The pungent and distinctive flavour of garlic can be detected in food from around the world. Here are some of the benefits as well as fascinating facts about this humble kitchen staple.
The health benefits of the bulbous garlic were well known since ancient times. Greek physician Hippocrates (circa. 460 to 370 BC) prescribed garlic for ailments ranging from respiratory problems to fatigue. Today, various types of garlic supplements line supermarket shelves and are recognised as immunity boosters.
- Garlic is closely related to the onion, chive, leek and shallot.
- Olympic athletes in ancient Greece used garlic as a performance enhancing agent.
- In the old days, people in India who were born into the ‘upper class’ as well as monks, widows, adolescents, and those who were fasting for religious reasons, did not eat garlic as it was known to be a stimulant. In some parts of India, this practice continues today.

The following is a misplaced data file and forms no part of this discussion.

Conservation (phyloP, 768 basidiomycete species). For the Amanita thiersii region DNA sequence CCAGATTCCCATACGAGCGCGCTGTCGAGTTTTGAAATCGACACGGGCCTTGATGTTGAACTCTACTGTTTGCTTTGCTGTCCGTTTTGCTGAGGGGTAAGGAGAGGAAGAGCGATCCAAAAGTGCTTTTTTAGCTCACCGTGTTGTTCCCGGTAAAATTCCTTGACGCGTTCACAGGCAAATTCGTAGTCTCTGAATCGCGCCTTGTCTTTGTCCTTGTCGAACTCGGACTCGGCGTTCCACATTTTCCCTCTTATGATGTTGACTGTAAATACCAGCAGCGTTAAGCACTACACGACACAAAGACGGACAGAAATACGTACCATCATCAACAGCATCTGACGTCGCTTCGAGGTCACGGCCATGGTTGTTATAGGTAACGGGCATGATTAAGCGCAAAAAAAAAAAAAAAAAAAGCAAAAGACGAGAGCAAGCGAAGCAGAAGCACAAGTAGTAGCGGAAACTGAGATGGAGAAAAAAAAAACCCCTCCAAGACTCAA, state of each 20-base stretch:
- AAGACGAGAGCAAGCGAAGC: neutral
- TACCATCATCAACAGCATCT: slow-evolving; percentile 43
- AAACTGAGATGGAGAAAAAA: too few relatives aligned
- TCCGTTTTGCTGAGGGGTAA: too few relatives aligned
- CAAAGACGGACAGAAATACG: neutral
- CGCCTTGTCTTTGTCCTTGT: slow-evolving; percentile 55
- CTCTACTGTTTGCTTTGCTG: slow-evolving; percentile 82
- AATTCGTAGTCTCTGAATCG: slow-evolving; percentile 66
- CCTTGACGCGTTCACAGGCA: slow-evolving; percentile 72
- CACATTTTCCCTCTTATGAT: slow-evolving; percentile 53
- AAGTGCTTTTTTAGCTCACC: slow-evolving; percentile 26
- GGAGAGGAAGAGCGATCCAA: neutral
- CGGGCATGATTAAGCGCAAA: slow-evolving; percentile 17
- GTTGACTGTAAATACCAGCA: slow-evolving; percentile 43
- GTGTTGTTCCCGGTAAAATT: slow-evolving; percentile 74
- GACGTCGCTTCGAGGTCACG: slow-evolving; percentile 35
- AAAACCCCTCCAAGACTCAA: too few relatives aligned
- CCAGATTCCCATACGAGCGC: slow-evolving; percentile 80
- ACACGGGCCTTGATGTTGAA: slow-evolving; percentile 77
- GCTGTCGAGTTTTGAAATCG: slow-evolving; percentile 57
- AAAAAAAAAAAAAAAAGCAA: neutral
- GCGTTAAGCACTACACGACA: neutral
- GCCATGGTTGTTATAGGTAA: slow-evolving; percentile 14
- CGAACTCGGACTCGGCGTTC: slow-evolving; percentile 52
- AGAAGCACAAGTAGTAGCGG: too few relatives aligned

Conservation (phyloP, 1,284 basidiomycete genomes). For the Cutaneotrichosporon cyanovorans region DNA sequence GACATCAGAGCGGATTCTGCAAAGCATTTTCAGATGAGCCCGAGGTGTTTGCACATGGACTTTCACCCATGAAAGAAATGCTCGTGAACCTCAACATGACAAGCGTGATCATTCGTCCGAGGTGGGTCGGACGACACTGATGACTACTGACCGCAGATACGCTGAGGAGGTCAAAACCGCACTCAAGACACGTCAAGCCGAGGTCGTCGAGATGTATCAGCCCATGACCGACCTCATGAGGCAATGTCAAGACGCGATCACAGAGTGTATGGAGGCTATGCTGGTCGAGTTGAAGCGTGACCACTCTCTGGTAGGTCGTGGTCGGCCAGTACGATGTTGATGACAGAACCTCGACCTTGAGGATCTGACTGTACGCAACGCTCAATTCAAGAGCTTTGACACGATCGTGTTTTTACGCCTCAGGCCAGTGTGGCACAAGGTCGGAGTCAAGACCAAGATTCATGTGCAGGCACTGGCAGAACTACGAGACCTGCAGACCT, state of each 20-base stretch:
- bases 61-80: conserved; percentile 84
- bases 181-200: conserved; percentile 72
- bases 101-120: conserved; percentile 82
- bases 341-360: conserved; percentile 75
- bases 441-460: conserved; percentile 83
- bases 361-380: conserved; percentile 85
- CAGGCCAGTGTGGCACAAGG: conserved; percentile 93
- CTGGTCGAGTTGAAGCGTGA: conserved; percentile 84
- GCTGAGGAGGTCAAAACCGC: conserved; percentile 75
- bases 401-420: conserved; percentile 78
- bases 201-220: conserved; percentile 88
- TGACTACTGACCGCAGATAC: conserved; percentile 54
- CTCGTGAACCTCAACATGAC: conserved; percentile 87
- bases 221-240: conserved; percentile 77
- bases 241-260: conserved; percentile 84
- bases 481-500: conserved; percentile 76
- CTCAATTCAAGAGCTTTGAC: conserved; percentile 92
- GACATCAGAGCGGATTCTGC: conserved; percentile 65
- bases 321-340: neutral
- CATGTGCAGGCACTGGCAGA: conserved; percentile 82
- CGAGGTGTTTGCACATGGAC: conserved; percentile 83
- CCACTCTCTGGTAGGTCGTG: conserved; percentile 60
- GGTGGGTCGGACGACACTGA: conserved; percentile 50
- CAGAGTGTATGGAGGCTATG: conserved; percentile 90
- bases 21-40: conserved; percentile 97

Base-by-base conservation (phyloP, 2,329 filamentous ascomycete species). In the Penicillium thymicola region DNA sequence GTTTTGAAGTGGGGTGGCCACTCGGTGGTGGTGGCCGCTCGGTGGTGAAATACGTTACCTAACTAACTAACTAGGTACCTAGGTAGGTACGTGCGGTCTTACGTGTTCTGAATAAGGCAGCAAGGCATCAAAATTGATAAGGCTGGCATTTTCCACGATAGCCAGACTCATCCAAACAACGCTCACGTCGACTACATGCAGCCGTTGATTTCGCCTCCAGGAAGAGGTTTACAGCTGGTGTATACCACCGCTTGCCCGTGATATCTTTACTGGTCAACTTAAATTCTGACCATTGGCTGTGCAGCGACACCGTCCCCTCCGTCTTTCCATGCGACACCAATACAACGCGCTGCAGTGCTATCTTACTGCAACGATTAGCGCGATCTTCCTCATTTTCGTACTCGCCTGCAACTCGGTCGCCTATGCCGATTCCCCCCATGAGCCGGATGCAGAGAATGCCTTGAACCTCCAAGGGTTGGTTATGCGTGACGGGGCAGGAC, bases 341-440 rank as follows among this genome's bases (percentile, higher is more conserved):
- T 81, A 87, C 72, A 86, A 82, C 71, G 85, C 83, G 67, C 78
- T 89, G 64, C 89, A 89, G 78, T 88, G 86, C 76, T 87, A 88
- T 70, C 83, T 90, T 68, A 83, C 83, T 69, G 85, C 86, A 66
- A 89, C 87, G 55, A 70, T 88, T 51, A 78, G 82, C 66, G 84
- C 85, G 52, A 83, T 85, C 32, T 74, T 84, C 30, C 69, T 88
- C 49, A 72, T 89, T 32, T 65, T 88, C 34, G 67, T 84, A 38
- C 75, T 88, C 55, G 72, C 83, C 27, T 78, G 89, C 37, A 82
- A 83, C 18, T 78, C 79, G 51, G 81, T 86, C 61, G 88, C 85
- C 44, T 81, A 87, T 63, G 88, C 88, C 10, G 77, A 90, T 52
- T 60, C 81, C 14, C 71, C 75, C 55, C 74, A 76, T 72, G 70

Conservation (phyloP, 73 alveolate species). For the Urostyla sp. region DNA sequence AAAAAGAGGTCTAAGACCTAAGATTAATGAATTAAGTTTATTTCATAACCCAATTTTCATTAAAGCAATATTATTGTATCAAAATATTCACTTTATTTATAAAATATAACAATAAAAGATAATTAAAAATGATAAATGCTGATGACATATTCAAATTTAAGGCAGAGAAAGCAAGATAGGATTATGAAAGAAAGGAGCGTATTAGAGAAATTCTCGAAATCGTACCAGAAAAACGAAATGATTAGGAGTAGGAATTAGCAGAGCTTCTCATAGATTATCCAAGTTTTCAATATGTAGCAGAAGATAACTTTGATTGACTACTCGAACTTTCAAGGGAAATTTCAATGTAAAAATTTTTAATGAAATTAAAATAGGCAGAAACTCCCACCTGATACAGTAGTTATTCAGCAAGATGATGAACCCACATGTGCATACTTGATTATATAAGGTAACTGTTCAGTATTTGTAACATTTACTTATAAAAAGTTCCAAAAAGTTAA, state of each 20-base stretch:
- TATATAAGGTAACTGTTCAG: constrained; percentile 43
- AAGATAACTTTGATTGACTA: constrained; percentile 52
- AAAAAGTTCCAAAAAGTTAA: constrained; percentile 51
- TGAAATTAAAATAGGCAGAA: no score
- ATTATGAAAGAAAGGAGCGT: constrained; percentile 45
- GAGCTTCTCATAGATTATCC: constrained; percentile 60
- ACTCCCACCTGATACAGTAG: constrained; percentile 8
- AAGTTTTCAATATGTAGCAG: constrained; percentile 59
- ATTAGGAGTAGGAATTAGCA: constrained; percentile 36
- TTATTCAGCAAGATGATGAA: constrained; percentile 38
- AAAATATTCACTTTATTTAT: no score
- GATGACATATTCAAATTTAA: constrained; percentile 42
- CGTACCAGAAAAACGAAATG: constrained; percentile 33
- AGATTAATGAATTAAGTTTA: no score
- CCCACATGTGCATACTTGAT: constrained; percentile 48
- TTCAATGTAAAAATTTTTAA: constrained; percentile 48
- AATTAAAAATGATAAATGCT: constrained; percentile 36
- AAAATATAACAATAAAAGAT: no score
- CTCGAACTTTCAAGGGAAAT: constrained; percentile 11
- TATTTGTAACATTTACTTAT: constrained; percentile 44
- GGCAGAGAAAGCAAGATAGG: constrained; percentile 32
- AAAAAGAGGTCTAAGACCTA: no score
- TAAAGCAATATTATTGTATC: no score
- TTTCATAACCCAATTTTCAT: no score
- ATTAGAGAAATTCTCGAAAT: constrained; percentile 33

- Short-term heating reduces the anti-inflammatory properties of fresh and raw garlic extracts.
- Due to ageing, arteries may become less flexible and harden (artherosclerosis) but garlic appears to be able to reduce this effect.
- Garlic produces allicin which is the element that helps with healing. Allicin is also the component that creates the unimistakable smell of garlic.
- Garlic interacts with medications for HIV/AIDS. The body breaks down medication for excretion and garlic accelerates this process. Thus, taking garlic along with medication for HIV/AIDS could decrease the effectiveness of the drugs as it increases the rate that it’s expelled from the body.